The Märklin system is the technique of using a third rail concealed in the roadbed with only small studs protruding through the ties of the track. The two outer rails are connected electrically. This provides the simplified wiring enjoyed by larger gauges—such as for reverse loops—without seriously detracting from the realism of the track because only two of the rails are visible. Because the two outer rails are not electrically isolated from each other, however, some do not consider Märklin's system to be a true three-rail system. However, older sections of 'M-Track' do have an actual conductor rail rather than studs. This older system is compatible with newer trains, although the reduced clearance for the pick-up shoe can sometimes cause running difficulties.

The Märklin system has some incompatibility with other manufacturers' H0 trains. Because the wheels on Märklin's cars are not insulated, it causes shorts if its cars are used on other manufacturers' H0 track without changing the wheels. The profile of the wheels are also different (see also NEM 340). Additionally, for many years Märklin was the only brand that used AC for its H0 scale trains, although in the 60s Fleischmann, HAG, Röwa, Roco and others started producing trains for the Märklin system. Some people convert Märklin locomotives to DC for use on DC layouts, and by buying HAMO, Märklin had begun offering a line of DC locomotives as well, first under the name of HAMO and, after buying Trix, under that name.

Marklin Digital locomotive Marklin HO loc.jpg
Märklin Digital locomotive

Märklin Digital

Märklin was among the early model railway companies to introduce a digital train-control system. The Märklin Digital system for Märklin's 3-rail AC train layouts was introduced in 1984 using Motorola microchips. A few years later the system developed jointly by Märklin, Lenz GmbH and Arnold GmbH was introduced for 2-rail DC locomotives. The system was used by Arnold in their N scale locomotives. While the first digital Z locomotives were announced in the late 1990s, the plans were cancelled rapidly due to heat dissipation problems in small locomotives. This digital control system was later developed into DCC (Digital Command Control). Märklin's digital system for 3 rail track is not directly compatible with DCC (Digital Command Control) although the systems are electrically compatible and many controllers can work both systems. Today Märklin offers DCC compatible locomotives for its 2-rail DC Trix brand.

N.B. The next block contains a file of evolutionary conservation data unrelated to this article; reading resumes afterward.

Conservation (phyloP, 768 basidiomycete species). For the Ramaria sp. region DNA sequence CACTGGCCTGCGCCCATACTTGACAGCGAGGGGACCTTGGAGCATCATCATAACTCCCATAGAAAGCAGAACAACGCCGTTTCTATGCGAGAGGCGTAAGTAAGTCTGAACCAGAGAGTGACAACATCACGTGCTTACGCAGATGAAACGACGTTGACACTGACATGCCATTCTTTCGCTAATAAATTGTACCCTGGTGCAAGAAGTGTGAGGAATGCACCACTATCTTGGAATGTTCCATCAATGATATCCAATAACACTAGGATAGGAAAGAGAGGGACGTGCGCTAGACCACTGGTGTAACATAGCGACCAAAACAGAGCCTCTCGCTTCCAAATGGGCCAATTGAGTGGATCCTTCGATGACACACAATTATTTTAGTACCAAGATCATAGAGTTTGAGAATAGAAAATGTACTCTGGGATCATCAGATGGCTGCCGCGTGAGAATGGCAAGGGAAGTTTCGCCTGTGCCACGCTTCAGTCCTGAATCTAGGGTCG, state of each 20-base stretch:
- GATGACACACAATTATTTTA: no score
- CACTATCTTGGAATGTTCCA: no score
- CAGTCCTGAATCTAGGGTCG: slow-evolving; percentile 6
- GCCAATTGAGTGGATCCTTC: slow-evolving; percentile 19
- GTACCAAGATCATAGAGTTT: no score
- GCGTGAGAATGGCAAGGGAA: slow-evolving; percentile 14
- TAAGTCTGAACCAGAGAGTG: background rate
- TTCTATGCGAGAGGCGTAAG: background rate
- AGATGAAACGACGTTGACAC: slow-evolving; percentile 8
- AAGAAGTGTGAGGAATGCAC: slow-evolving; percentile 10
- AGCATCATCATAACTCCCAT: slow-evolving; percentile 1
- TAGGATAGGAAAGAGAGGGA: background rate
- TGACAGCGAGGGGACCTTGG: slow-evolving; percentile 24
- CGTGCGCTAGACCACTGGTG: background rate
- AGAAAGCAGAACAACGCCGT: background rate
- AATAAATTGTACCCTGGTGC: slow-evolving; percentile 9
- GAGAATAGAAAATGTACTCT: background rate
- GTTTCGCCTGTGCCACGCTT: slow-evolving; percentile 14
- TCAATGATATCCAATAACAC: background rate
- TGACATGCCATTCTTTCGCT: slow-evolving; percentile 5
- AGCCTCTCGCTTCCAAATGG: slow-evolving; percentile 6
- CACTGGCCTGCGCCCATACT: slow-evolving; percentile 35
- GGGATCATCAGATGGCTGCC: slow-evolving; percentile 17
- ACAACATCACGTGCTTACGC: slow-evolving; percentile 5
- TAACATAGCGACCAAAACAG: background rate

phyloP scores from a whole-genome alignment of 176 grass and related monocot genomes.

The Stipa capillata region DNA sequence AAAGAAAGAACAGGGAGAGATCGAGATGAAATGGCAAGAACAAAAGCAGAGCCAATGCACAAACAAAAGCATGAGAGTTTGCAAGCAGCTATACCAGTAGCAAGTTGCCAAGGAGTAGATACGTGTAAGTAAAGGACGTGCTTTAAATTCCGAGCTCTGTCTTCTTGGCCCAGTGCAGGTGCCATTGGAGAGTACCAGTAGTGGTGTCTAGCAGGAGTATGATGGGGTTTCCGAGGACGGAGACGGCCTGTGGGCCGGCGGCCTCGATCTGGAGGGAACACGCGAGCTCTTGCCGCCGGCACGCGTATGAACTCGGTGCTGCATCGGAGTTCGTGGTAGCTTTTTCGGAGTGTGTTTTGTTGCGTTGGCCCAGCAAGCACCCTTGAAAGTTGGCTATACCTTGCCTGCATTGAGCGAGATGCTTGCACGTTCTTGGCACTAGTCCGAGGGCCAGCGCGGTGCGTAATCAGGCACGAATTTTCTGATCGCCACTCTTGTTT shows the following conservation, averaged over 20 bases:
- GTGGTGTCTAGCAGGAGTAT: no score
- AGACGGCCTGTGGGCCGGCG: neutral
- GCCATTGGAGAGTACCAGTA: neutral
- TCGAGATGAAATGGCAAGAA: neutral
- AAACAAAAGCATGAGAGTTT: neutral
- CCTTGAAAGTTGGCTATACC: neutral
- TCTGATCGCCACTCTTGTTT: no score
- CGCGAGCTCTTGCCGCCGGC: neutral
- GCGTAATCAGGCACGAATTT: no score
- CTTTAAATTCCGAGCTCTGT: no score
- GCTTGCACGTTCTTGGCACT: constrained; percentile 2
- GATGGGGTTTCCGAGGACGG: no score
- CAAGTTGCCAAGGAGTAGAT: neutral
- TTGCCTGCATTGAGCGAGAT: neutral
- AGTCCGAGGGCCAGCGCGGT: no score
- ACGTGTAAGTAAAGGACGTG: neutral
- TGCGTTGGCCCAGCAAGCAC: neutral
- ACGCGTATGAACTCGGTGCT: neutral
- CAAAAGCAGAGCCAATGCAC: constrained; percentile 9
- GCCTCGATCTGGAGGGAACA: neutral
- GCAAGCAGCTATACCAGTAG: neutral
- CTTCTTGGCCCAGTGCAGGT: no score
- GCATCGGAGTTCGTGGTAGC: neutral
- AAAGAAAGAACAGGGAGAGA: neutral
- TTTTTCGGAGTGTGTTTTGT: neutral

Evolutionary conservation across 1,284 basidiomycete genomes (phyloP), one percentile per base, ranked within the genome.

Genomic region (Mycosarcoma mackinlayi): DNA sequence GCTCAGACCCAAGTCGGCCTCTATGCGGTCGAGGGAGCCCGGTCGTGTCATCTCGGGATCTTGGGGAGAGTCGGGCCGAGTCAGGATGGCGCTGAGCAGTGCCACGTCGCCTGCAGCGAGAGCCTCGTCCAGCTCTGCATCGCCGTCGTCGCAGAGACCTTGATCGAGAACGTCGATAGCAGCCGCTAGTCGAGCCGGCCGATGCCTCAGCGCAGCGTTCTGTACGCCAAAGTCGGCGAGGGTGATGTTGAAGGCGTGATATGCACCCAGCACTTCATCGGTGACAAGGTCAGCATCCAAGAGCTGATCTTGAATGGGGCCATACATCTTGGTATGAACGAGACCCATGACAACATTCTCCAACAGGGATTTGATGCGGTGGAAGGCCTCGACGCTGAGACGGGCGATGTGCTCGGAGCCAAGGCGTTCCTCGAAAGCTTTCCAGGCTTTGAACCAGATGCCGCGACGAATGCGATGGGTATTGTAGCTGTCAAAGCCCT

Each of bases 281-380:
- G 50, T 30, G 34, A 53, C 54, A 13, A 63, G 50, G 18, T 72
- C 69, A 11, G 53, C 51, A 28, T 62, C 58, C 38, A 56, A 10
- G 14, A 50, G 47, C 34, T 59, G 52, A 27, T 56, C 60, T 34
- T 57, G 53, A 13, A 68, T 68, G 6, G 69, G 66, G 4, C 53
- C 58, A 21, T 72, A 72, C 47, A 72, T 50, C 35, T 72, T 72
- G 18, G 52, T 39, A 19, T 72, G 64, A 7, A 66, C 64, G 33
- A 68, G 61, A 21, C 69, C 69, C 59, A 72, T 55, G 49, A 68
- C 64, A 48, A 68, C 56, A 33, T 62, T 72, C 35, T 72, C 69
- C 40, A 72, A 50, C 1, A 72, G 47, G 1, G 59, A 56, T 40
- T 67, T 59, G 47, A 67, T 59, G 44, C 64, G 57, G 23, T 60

Products and collectibles

Marklin model 33190.10, from set 2881; model of KPEV S10 nr. 1008, later DB 17 008; Schwartzkopff factory number 4760 Marklin 2881 - KPEV S10 1008.jpg
Märklin model 33190.10, from set 2881; model of KPEV S10 nr. 1008, later DB 17 008; Schwartzkopff factory number 4760

Over the years, the Märklin marque became valuable to model train collectors, some of the very early models fetching impressive prices at auction. The range of products is extensive, and collectors also pay attention to packaging that were used for the products. Collectors also look for rare and hard to find models, such as the SBB Crocodile model, the AMTRAK ICE model, the Western Pacific 'California Zephyr' model, and the famous Union Pacific Big Boy model, among many others.

The Märklin toy company systematically included a print run number on almost all their printed material, including the boxes in which their products shipped. These print run numbers indicate the printer and also the month and year of printing. This is useful for dating an item that is known to be associated with some printed material. The second group of digits indicates the catalogue number. The last set of numeric digits in the print run number indicates the month and year that the item was printed. The last group of letters identifies the printer.

Koll's Preiskatalog issued by Joachim Koll in German lists all 00/H0 models and provides price estimates. Märklin's products are mainly German (DB) model trains. However, Märklin also produces Swiss (SBB), Dutch (NS), American (various independent railways from the Golden Age of American trains), and various other model trains from around the world.

In January 2005, the Märklin museum in Göppingen, Germany, was burgled and more than 100 pieces, with an estimated value of more than 1 million Euros, were stolen. The items, which included one-of-a-kind prototypes along with pieces that dated back to 1891, were recovered in March 2005. [6]

The third game in the Ticket to Ride board game series, released in 2006, was named Marklin in their honour. [7]